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How Resident Evil Village Sets A New Standard For Mobile Gaming

The future looks bright for AAA gaming on iPhones, with Resident Evil Village being an impressive first step forward.


AAA games on smartphones have been viable for a few years now, albeit with a few catches. Microsoft's cloud gaming allows for Xbox games to run pretty decently on mobile devices if your internet is strong enough, but what of a full-fledged blockbuster on a smartphone without needing to make any technical concessions? Right now, Apple is leading the way with its new iPhones as the company has begun taking the first steps into the AAA space with a mobile port of Resident Evil Village that delivers the full experience to a smaller screen. Barring a few caveats, Apple is laying the groundwork for an impressive future of handheld gaming.

As GameSpot's Tom Caswell discussed in his hands-on time with Resident Evil Village on the iPhone 15 Pro, Resident Evil Village on the smartphone is essentially the same game as the MacOS version. Visually, it's stunning, but performance does dip when all graphical settings are cranked up to the max. A little tinkering to play the game with more modest settings applied, and Tom was ready to brave Lady Dimetrescu's castle.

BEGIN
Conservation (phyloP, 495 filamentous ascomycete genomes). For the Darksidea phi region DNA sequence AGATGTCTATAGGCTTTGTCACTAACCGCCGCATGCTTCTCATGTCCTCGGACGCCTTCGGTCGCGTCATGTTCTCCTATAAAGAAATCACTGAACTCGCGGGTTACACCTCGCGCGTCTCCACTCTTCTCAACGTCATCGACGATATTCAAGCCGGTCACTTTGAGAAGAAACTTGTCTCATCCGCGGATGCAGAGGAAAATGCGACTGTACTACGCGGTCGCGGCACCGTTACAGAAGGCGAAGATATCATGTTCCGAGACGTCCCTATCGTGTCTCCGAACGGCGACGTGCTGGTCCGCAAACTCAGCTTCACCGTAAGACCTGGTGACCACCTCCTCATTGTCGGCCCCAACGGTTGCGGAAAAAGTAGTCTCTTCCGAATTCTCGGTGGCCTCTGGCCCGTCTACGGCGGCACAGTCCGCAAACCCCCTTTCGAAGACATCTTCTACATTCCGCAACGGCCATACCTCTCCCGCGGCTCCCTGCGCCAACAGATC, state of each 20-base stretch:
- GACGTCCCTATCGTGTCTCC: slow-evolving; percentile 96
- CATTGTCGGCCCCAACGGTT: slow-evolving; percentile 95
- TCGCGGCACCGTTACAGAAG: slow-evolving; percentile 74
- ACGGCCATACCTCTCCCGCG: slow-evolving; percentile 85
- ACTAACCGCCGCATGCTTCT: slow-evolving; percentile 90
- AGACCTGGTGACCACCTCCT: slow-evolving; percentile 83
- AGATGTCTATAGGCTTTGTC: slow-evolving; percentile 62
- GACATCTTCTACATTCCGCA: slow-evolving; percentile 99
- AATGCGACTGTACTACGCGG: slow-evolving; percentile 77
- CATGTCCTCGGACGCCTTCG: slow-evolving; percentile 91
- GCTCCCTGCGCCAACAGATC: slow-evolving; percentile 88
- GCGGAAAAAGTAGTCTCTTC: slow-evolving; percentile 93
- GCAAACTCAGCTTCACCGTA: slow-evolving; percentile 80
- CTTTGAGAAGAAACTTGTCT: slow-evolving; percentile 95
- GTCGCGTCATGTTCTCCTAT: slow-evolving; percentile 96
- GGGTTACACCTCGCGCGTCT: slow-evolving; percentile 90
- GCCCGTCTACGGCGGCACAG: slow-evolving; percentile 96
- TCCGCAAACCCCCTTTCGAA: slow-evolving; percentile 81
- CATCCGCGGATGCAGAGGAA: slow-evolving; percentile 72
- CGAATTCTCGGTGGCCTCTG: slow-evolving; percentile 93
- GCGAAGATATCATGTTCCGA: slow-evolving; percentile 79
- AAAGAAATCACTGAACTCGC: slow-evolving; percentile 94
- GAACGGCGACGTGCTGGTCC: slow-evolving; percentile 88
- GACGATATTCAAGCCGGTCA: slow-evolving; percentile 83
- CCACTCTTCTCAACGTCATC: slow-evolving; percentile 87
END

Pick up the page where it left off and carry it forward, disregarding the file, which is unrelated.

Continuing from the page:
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Now Playing: Resident Evil Village Sets A New Standard For Mobile Gaming

While the game is a technical showcase on the latest iPhones, the touchscreen controls leave much to be desired. Fortunately, there are options like the Xbox wireless controller that can be paired with an iPhone using its Bluetooth functionality, or more conveniently, a cradle controller like the Backbone that makes the iPhone look like a high-powered Steam Deck once it has been attached. With the game running at 900p on medium settings and a higher frame-rate, Resident Evil Village hits that sweet spot for not only quality and performance, but also for battery life. This is an issue that the Steam Deck and Asus ROG Ally struggle with constantly, but the iPhone 15 Pro battery looks like it can provide a solid number of gaming hours.

On top of that, the iPhone 15 can connect to an external display and becomes a small console, although the graphical limitations do become more obvious when blown up on a large TV or PC monitor. Of course, the big drawback is that an iPhone 15 Pro or Pro Max isn't the most affordable device to grab off the shelves. An iPhone 15 Pro starts at $999, while the iPhone 15 Prom Max with its larger 6.7 inch display will cost you at least $1,200. Given how expensive smartphones can be, most people usually take a contract deal to pay off these devices over a set number of months.

That's a lot of money for a smartphone, especially in a market where Apple regularly contends with competition from Samsung, Google, and Sony. But for now, Apple has an ace up its sleeve with its gaming ambitions. The company has called the iPhone 15 Pro the next "best gaming console" and several other high-profile games are headed to it soon. The remake of Resident Evil 4, Death Stranding, and Assassin's Creed Mirage are all confirmed and Apple is working on new tools to make porting games over easier.

Darryn Bonthuys on Google+

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